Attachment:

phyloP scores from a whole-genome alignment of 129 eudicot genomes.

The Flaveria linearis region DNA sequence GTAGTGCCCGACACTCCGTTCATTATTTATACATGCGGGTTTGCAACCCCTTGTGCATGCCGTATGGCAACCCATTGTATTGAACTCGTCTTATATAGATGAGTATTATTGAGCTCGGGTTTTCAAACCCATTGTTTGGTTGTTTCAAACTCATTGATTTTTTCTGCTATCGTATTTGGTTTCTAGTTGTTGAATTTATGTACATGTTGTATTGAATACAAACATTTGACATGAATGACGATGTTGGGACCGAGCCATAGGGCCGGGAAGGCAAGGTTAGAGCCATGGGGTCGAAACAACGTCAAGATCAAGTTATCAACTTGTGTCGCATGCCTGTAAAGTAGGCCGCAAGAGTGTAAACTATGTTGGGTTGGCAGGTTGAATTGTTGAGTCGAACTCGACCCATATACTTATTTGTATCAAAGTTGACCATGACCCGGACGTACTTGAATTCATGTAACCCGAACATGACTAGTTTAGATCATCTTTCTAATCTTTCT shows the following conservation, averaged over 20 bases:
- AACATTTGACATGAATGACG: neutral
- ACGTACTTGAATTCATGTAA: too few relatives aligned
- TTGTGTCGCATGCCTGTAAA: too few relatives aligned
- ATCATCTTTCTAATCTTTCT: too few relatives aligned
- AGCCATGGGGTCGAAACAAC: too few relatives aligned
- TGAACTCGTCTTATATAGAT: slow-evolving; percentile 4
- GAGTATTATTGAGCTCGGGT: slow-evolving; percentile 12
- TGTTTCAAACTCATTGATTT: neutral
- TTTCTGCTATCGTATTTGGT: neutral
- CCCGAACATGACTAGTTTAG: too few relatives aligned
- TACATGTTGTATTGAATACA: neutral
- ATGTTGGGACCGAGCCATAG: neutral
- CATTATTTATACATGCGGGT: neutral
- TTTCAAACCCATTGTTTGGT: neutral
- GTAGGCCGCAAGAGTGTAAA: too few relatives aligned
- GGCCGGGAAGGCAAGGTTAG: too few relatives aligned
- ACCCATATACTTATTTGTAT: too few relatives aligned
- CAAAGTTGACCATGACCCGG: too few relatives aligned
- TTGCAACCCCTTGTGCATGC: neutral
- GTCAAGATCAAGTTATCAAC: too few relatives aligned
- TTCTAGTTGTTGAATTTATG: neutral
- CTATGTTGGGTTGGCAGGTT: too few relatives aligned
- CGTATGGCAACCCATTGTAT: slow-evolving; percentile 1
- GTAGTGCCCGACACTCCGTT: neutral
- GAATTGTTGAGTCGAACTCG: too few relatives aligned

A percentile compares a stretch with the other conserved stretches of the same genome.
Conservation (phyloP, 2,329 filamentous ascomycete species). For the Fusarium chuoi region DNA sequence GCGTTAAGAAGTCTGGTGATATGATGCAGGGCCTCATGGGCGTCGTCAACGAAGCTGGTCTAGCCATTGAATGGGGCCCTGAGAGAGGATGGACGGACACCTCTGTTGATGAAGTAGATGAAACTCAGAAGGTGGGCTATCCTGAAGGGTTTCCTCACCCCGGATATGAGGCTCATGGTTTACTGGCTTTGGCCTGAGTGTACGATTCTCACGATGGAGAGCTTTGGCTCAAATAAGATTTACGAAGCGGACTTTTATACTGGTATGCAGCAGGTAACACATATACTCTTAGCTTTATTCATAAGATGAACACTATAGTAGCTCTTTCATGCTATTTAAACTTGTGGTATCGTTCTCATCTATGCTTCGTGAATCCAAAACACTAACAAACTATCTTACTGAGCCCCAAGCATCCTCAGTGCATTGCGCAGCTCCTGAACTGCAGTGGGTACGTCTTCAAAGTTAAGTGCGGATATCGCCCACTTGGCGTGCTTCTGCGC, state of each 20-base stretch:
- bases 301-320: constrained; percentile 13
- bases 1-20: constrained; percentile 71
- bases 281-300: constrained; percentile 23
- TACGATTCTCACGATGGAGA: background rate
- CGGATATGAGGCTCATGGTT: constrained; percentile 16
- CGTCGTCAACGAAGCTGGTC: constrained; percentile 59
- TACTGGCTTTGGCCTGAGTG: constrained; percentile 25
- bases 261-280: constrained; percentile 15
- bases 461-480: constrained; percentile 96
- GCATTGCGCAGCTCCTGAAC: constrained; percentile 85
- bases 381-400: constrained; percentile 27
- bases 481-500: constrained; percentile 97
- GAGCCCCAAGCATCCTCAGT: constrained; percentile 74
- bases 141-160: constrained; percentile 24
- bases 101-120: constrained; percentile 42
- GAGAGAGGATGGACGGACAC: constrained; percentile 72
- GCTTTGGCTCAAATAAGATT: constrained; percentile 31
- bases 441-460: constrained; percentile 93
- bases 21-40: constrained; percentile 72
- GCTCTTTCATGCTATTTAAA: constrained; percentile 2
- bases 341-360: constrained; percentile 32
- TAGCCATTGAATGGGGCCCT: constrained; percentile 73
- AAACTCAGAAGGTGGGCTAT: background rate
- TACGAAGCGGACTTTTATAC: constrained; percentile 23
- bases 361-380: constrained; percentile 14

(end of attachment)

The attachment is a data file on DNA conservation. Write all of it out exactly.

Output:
phyloP scores from a whole-genome alignment of 129 eudicot genomes.

The Flaveria linearis region DNA sequence GTAGTGCCCGACACTCCGTTCATTATTTATACATGCGGGTTTGCAACCCCTTGTGCATGCCGTATGGCAACCCATTGTATTGAACTCGTCTTATATAGATGAGTATTATTGAGCTCGGGTTTTCAAACCCATTGTTTGGTTGTTTCAAACTCATTGATTTTTTCTGCTATCGTATTTGGTTTCTAGTTGTTGAATTTATGTACATGTTGTATTGAATACAAACATTTGACATGAATGACGATGTTGGGACCGAGCCATAGGGCCGGGAAGGCAAGGTTAGAGCCATGGGGTCGAAACAACGTCAAGATCAAGTTATCAACTTGTGTCGCATGCCTGTAAAGTAGGCCGCAAGAGTGTAAACTATGTTGGGTTGGCAGGTTGAATTGTTGAGTCGAACTCGACCCATATACTTATTTGTATCAAAGTTGACCATGACCCGGACGTACTTGAATTCATGTAACCCGAACATGACTAGTTTAGATCATCTTTCTAATCTTTCT shows the following conservation, averaged over 20 bases:
- AACATTTGACATGAATGACG: neutral
- ACGTACTTGAATTCATGTAA: too few relatives aligned
- TTGTGTCGCATGCCTGTAAA: too few relatives aligned
- ATCATCTTTCTAATCTTTCT: too few relatives aligned
- AGCCATGGGGTCGAAACAAC: too few relatives aligned
- TGAACTCGTCTTATATAGAT: slow-evolving; percentile 4
- GAGTATTATTGAGCTCGGGT: slow-evolving; percentile 12
- TGTTTCAAACTCATTGATTT: neutral
- TTTCTGCTATCGTATTTGGT: neutral
- CCCGAACATGACTAGTTTAG: too few relatives aligned
- TACATGTTGTATTGAATACA: neutral
- ATGTTGGGACCGAGCCATAG: neutral
- CATTATTTATACATGCGGGT: neutral
- TTTCAAACCCATTGTTTGGT: neutral
- GTAGGCCGCAAGAGTGTAAA: too few relatives aligned
- GGCCGGGAAGGCAAGGTTAG: too few relatives aligned
- ACCCATATACTTATTTGTAT: too few relatives aligned
- CAAAGTTGACCATGACCCGG: too few relatives aligned
- TTGCAACCCCTTGTGCATGC: neutral
- GTCAAGATCAAGTTATCAAC: too few relatives aligned
- TTCTAGTTGTTGAATTTATG: neutral
- CTATGTTGGGTTGGCAGGTT: too few relatives aligned
- CGTATGGCAACCCATTGTAT: slow-evolving; percentile 1
- GTAGTGCCCGACACTCCGTT: neutral
- GAATTGTTGAGTCGAACTCG: too few relatives aligned

A percentile compares a stretch with the other conserved stretches of the same genome.
Conservation (phyloP, 2,329 filamentous ascomycete species). For the Fusarium chuoi region DNA sequence GCGTTAAGAAGTCTGGTGATATGATGCAGGGCCTCATGGGCGTCGTCAACGAAGCTGGTCTAGCCATTGAATGGGGCCCTGAGAGAGGATGGACGGACACCTCTGTTGATGAAGTAGATGAAACTCAGAAGGTGGGCTATCCTGAAGGGTTTCCTCACCCCGGATATGAGGCTCATGGTTTACTGGCTTTGGCCTGAGTGTACGATTCTCACGATGGAGAGCTTTGGCTCAAATAAGATTTACGAAGCGGACTTTTATACTGGTATGCAGCAGGTAACACATATACTCTTAGCTTTATTCATAAGATGAACACTATAGTAGCTCTTTCATGCTATTTAAACTTGTGGTATCGTTCTCATCTATGCTTCGTGAATCCAAAACACTAACAAACTATCTTACTGAGCCCCAAGCATCCTCAGTGCATTGCGCAGCTCCTGAACTGCAGTGGGTACGTCTTCAAAGTTAAGTGCGGATATCGCCCACTTGGCGTGCTTCTGCGC, state of each 20-base stretch:
- bases 301-320: constrained; percentile 13
- bases 1-20: constrained; percentile 71
- bases 281-300: constrained; percentile 23
- TACGATTCTCACGATGGAGA: background rate
- CGGATATGAGGCTCATGGTT: constrained; percentile 16
- CGTCGTCAACGAAGCTGGTC: constrained; percentile 59
- TACTGGCTTTGGCCTGAGTG: constrained; percentile 25
- bases 261-280: constrained; percentile 15
- bases 461-480: constrained; percentile 96
- GCATTGCGCAGCTCCTGAAC: constrained; percentile 85
- bases 381-400: constrained; percentile 27
- bases 481-500: constrained; percentile 97
- GAGCCCCAAGCATCCTCAGT: constrained; percentile 74
- bases 141-160: constrained; percentile 24
- bases 101-120: constrained; percentile 42
- GAGAGAGGATGGACGGACAC: constrained; percentile 72
- GCTTTGGCTCAAATAAGATT: constrained; percentile 31
- bases 441-460: constrained; percentile 93
- bases 21-40: constrained; percentile 72
- GCTCTTTCATGCTATTTAAA: constrained; percentile 2
- bases 341-360: constrained; percentile 32
- TAGCCATTGAATGGGGCCCT: constrained; percentile 73
- AAACTCAGAAGGTGGGCTAT: background rate
- TACGAAGCGGACTTTTATAC: constrained; percentile 23
- bases 361-380: constrained; percentile 14